In times past, popular mobilizations against this level of inequality led to path-breaking policy changes. During the Gilded Age of the late 19th and early 20th centuries, for instance, such pressure spurred President Theodore Roosevelt and industrialist Andrew Carnegie to become vocal supporters of progressive taxation.

Read the full article on U.S. News and World Report’s website.

The post Estate Tax to the Rescue appeared first on Institute for Policy Studies.

Chuck Collins directs the Program on Inequality and the Common Good at the Institute for Policy Studies.

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Ownership succession for family-owned banks : building the right estate plan – Lexology (registration)

Ownership succession for family-owned banks : building the right estate plan
Lexology (registration)
For purposes of the various statutory thresholds for determining control, ownership of immediate family members, including grandparents, siblings, and children, can be aggregated, leading to unexpected presumptions of control. Types of estate planning …

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Estate Tax Wars: Pinocchio on Viagra

Businessman with Pinocchio maskThis week, the Washington Post published two pieces on the federal estate tax, each drawing very different conclusions about what’s driving the repeal effort. An estate tax vote is expected Thursday in the House of Representatives, a move that will only benefit the nation’s billionaires and multi-millionaires. Yet only one of the two Post writers is able to see the facts for what they are.

On one side is Dana Milbank, longtime syndicated columnist and meticulous centrist, who titles his new piece, “Republicans push for a permanent aristocracy.” He states in no uncertain terms what the impact of estate tax repeal would be: “Never in the history of plutocracy has so much been given away to so few who need it so little.”

Milbank supports his argument with cold hard facts, which he cites to debunk the misleading and often absurd claims made by estate tax opponents. Estate tax repeal will not help low and moderate-income families, just the 5,500 wealthiest families who pay it each year. The $ 5.4 million exemption ($ 10.8 for married couples) prevents 99.8 percent of Americans from ever paying any estate tax.

The estate tax is not about protecting farms or small business. Notes Milbank: “In the entire country, only 120 small businesses and farms (100 of them large farms) were hit by the estate tax in 2013.” Plenty of protections exist for those few small businesses and farms impacted and, it’s worth noting, no farm has ever been lost as a result of the estate tax.

Repealing the estate tax really is just about helping the rich at the expense of everyone else. Milbank cites the $ 269 billion hole created by estate tax repeal and points out that “the 318 wealthiest estates each year — those worth $ 50 million or more — would see an average windfall of $ 20?million each.”

On the other side is Glenn Kessler, head of the popular Fact Checker blog at the Washington Post, who titled his piece, “Is the estate tax killing small farms and businesses?”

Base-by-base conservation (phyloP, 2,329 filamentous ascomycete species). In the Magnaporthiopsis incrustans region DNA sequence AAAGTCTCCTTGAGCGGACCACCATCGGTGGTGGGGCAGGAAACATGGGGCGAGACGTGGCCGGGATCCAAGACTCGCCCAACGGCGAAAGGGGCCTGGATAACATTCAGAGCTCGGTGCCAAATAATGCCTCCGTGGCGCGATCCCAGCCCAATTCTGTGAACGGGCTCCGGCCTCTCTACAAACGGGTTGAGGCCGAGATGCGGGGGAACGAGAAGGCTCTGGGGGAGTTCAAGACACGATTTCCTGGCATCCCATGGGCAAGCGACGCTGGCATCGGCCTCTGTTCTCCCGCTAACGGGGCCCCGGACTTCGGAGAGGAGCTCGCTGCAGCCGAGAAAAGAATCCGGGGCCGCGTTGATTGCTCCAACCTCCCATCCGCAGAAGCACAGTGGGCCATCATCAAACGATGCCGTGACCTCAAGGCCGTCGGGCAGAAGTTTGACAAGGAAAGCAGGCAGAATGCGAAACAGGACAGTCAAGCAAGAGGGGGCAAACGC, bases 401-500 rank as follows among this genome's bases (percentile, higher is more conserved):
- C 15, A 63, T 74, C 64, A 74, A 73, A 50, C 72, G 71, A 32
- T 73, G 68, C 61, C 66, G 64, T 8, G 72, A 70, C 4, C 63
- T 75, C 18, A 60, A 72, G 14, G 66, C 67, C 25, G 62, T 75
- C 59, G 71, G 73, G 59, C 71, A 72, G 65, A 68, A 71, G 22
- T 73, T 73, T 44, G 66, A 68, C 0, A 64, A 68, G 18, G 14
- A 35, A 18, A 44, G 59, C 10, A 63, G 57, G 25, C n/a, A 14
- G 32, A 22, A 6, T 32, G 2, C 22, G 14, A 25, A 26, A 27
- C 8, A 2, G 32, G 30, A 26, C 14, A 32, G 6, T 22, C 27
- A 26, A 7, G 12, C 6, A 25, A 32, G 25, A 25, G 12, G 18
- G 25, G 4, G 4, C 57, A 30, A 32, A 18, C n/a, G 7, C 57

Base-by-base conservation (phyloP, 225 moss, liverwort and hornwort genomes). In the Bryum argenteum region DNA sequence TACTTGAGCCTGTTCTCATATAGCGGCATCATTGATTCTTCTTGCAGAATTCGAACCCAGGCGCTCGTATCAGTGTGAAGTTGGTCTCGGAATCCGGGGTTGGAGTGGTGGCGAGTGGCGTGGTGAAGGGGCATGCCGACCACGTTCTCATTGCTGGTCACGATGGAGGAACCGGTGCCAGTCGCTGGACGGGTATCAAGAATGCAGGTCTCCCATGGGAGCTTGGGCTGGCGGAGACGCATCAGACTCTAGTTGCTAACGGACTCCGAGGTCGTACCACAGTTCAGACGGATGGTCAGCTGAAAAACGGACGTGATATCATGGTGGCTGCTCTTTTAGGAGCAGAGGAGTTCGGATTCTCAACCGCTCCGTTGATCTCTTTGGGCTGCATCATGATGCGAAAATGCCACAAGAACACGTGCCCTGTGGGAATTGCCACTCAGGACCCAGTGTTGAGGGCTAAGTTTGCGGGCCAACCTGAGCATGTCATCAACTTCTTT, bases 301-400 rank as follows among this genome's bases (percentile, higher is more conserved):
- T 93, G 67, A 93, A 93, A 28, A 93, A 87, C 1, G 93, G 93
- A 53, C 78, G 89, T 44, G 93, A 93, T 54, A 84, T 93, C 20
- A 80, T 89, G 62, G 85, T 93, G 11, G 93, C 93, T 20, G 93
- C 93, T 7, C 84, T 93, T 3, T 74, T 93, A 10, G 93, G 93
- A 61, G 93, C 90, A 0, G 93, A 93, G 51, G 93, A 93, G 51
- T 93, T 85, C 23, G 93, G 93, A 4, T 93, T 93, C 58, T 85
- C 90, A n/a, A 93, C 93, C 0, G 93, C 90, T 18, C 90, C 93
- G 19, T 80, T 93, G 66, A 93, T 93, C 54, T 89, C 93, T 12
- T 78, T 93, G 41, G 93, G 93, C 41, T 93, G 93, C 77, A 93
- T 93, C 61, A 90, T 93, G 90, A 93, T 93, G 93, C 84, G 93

The answer to Kessler’s question, clear to anyone who takes even a cursory look at the facts, is decidedly no. But despite citing the same facts as Milbank, Kessler is unable to draw that conclusion. He writes instead: “The raw facts may not entirely support the case against the estate tax, but increasingly this does not seem to matter.”

Kessler declines to give a “Pinocchio rating” to the GOP’s claims because, in his words, “the issue of the estate tax has become so unmoored from the facts that it has moved into the realm of opinion.”

How can a column that calls itself “Fact Checker” claim the facts apparently don’t matter? Anti-tax zealots in the GOP have spent decades distorting the facts. Now a fact checker gives them a pass because their deception has reached new heights? As the kids say, SMDH (Shake My Damn Head for non-texters).

The lies from estate tax opponents, that Kessler himself quotes, are proven blatantly false in his article. But instead of giving them the ranking they deserve, “Pinocchio on Viagra,” as fact checkers at the Associated Press and Factcheck.org did (using slightly different language), Kessler gives them a pass. For that matter, he gives fact telling a pass.

 

The post Estate Tax Wars: Pinocchio on Viagra appeared first on Institute for Policy Studies.

Josh Hoxie tracks the debate over the estate tax and other grand divide-related concerns for the Institute for Policy Studies Program on Inequality and the Common Good.

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Stream of Foreign Wealth Flows to Elite New York Real Estate – New York Times


New York Times
Stream of Foreign Wealth Flows to Elite New York Real Estate
New York Times
Last fall, another shell company bought a condo down the hall for $ 21.4 million from a Greek businessman named Dimitrios Contominas, who was arrested a year ago as part of a corruption sweep in Greece. A few floors down are three condos owned by …
Hidden River of Wealth Flows to New York's Luxury CondosNDTV

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Real Estate in Greece – New York Times


New York Times
Real Estate in Greece
New York Times
On a hilltop on the largest of the Cyclades islands in the Aegean Sea, this multilevel home, with multiple shaded verandas and stone perimeter walls, was built in 2004 on a 1.36-acre lot overlooking Orkos Bay and Plaka Beach. Known as Tower Villa, it